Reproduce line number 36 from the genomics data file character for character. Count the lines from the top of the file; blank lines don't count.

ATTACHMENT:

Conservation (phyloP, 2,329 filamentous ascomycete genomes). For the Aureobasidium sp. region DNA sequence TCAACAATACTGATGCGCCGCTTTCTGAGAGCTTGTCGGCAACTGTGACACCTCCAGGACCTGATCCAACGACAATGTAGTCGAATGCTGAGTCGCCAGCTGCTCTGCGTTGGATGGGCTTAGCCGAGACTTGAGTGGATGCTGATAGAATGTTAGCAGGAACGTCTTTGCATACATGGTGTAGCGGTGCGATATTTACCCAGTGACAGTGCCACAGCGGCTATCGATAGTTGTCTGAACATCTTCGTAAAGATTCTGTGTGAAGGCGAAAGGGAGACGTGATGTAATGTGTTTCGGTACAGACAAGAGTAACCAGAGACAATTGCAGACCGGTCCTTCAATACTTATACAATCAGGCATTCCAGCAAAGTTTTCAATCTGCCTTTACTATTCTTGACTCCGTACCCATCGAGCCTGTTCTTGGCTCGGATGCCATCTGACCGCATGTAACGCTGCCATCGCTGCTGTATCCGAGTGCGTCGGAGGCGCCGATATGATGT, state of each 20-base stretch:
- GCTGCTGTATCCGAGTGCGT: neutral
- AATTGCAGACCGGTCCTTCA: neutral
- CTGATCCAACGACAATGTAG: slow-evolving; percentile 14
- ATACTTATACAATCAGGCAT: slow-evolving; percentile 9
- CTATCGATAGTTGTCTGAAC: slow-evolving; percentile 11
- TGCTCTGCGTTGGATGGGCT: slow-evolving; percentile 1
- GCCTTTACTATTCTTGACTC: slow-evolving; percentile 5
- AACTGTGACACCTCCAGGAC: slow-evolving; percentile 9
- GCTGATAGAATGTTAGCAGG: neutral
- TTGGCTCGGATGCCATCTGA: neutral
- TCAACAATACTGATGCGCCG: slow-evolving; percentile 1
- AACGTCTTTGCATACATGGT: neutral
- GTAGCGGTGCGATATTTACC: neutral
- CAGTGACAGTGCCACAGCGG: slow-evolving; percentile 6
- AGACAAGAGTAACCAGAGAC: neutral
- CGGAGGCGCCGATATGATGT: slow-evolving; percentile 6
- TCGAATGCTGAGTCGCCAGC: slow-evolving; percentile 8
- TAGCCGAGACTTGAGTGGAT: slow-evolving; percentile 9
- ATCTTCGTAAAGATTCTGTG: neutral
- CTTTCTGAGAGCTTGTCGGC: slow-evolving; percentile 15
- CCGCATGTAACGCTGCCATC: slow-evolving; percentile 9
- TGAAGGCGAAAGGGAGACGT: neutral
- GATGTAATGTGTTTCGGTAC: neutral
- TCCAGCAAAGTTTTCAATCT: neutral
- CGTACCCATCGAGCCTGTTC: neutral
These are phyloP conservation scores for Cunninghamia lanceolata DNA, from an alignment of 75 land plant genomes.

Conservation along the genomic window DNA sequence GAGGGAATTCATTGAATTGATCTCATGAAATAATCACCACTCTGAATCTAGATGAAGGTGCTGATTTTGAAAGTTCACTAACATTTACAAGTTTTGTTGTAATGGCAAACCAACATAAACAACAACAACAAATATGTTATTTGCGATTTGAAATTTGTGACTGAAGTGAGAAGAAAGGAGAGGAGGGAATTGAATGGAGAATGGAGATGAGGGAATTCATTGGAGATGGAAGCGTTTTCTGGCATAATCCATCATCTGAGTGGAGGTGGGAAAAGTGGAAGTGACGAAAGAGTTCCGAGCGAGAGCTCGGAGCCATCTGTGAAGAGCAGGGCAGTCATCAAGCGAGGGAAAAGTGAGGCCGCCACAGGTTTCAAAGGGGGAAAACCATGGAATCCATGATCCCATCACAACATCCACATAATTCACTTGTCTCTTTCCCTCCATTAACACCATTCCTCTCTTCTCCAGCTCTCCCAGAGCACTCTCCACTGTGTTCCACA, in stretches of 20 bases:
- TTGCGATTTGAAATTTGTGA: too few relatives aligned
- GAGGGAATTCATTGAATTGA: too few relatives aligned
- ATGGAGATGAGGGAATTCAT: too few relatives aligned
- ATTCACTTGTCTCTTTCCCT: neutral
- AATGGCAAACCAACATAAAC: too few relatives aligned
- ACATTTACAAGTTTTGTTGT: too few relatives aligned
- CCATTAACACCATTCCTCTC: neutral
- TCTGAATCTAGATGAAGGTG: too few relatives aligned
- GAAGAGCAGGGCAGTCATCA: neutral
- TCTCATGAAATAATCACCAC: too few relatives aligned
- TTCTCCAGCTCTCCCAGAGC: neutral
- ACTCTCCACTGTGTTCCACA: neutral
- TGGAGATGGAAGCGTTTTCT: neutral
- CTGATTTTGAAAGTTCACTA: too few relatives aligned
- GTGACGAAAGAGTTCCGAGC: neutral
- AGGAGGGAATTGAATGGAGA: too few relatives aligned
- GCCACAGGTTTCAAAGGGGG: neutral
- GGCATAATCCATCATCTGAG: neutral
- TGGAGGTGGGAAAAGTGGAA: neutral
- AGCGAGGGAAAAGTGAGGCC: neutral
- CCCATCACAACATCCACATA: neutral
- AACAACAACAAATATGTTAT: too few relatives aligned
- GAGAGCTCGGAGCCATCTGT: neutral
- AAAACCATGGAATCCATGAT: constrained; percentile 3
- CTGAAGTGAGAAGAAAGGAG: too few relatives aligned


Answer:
- TCTGAATCTAGATGAAGGTG: too few relatives aligned